Friday, April 24, 2015

Social Media Spotlight: Pinterest - Your Virtual Bulletin Board

Megan Zinn-Sanchez
Public Relations & Marketing Coordinator

Before computers revolutionized the way we do everything, when you wanted new ideas for crafts, décor, fashion, fundraising or recipes, you probably looked through magazines or newspapers and clipped ideas that appealed to you. You may have even organized them in binders or put them on a bulletin board and referred to them when you started a project or planned an event.
Pinterest utilizes that concept and puts it in a virtual space. It’s a free visual discovery, collection, sharing, and storage tool; it allows you to discover and save ideas you can refer back to in a virtual format.

Boards – Think of these as virtual, topic-specific bulletin boards. For example, you might create a “Patriotic Holidays” board, “Patriotic Food” board or “Hospital Volunteering” board and save or “pin” images related to each topic to their respective boards. How general or specific you want your boards is up to you.
Pin or Pinning – Think of this as cutting out a photo from a magazine and saving it in a specific binder, i.e. “Welcome Home Events” or “Fundraising Ideas.” The point of Pinterest is to save or “pin” images to your various boards. You can find images to pin by searching the Pinterest site, or by pinning ideas you find on other websites.
We encourage you to visit the National Organization’s Pinterest page. There are 25 boards and more than 1,400 pins (ideas) we want to share with you, our members! You can find images related to patriotic crafts and décor, patriotic clothing, patriotic crafts for kids, hospital door decorating ideas, hospital tray decorating ideas and many holiday-specific ideas. Take a look around and get your creative juices flowing!
Tip: You DO NOT need a Pinterest account to view the National Organization’s Pinterest page. You may see all of the ideas we’ve pinned for you by:

However, if you go to, you WILL need to create an account to view the National Organization’s Pinterest page.

Please contact Megan Zinn-Sanchez at if you have any questions.

Tuesday, April 14, 2015

Bataan Memorial Death March: Joyce Bilyeu's Personal Journey

Joyce Bilyeu
2014-2015 Americanism Ambassador

The Bataan Death March:
After the April 9, 1942, U.S. surrender of the Bataan Peninsula on the main Philippine island of Luzon to the Japanese during World War II (1939-45), the approximately 75,000 Filipino and American troops on Bataan were forced to make an arduous 65-mile march to prison camps. The marchers made the trek in intense heat and were subjected to harsh treatment by Japanese guards. Thousands perished in what became known as the Bataan Death March.

Joyce Bilyeu, Ladies Auxiliary VFW 2014-2015 National Americanism Ambassador, recently walked the most challenging and rewarding route she’s ever taken. She honored her late father, Dick Bilyeu, by trekking 14.2 miles in this year’s Bataan Memorial Death March at White Sands Missile Range in White Sands, New Mexico.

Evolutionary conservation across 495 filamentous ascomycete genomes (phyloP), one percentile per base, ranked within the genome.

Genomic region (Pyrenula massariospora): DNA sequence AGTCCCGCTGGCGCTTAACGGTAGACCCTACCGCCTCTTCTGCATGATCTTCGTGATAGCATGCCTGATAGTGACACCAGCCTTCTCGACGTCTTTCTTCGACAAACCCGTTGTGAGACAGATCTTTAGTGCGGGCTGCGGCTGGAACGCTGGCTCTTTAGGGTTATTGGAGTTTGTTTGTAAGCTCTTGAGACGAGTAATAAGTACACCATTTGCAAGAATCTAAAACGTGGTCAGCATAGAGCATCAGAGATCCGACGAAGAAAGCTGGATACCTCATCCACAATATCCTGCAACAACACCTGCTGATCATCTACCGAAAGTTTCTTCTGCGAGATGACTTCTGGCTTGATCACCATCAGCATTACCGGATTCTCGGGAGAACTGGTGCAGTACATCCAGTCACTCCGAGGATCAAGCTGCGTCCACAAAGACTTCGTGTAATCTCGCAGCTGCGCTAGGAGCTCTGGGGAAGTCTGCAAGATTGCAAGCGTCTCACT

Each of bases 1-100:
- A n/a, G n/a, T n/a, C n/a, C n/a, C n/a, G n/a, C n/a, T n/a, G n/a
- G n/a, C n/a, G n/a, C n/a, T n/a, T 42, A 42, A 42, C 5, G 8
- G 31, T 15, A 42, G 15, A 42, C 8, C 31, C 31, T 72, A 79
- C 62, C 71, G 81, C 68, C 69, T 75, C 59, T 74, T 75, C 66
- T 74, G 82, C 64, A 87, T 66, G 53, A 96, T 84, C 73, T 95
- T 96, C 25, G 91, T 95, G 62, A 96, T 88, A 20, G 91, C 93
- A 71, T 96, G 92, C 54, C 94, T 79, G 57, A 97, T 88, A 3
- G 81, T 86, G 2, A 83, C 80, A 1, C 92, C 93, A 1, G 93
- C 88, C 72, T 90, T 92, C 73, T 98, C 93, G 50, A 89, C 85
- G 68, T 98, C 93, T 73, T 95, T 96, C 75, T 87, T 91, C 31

Dick, who retired from the U.S. Army in 1963 as a Chief Warrant Officer 2, survived the Bataan Death March of 1942 and a subsequent three and a half years of slave labor at a Japanese prisoner of war camp.

Below is Joyce’s account of her experience walking the Honorary March for her dad.

“I truly believe my dad was with me on this journey.”

My father served 20 years in the United States Army, retiring in 1963. He was married to my mother, Hattie, for 49 years until his passing in December 1993 at the young age of 72 from medical issues that stemmed from his military service. 

When my father enlisted in the Army he was a typical young man (19 years old), who was unprepared for the horrors of war, and thrust into a maturity beyond his years. In his book, “Lost in Action,” he shares a firsthand account of the atrocities he endured at the hands of Japanese soldiers in the Philippines during World War II aboard relocation ships, most of which were literally sunk beneath him, and the horrors of the Bataan Death March, and then finally his account of being interred as a prisoner. Lost in action, a term used to account for soldiers last seen in combat but not identified as killed or captured, described my dad for years following his capture by Japanese in the Philippines after the fall of Bataan. The three and a half years after capture were a time of torture and slave labor. At war's end, dad weighed 95 pounds, down from his normal 160. He spent a year in military hospitals before he was fit to return to normal activities.

When asked what it was that he had inside of him that helped him survive, he shared it was “hope and faith.” Hope that America would come through and not leave them behind, and faith that God and Americans would rescue him from such inhumane treatment.

He credits the final action that saved his life to the atomic bombs dropped on Japan, one of which he witnessed from his final prison camp location in Japan.

A Greater Appreciation:

Battling Bastards of Bataan: No mama, no papa, no Uncle Sam. These words have greater meaning to me now more than ever. I will never think the same about the sacrifices made by soldiers, both past and present, as I did after participating in the Bataan Memorial Death March.

One can only imagine what my father and others were thinking and/or feeling on that march. I am certain that once the march started everything just sort of froze in his mind; that he was numb the whole time. I am sure he didn’t think or feel, and was much like a robot and just kept moving. I could imagine that other than daylight or darkness, he lost all track of time; that in order to survive, he had to blank everything out and focus straight ahead and live day to day, hour by hour, minute by minute. One thing I am sure of is that he kept faith that the Lord would get him through each day and Americans would come for him.

Dick Bilyeu's prison camp number.
My father’s prison camp number was 2158. My mother has held on to this for the past 70 years. Before I left for the memorial march in New Mexico, she gave me his camp number to carry with me as I participated. I cannot express the feelings I had every time I touched or looked at his number. Having his number with me meant so much to me. I truly believe my dad was with me on this journey and the inner strength he had resonated in me.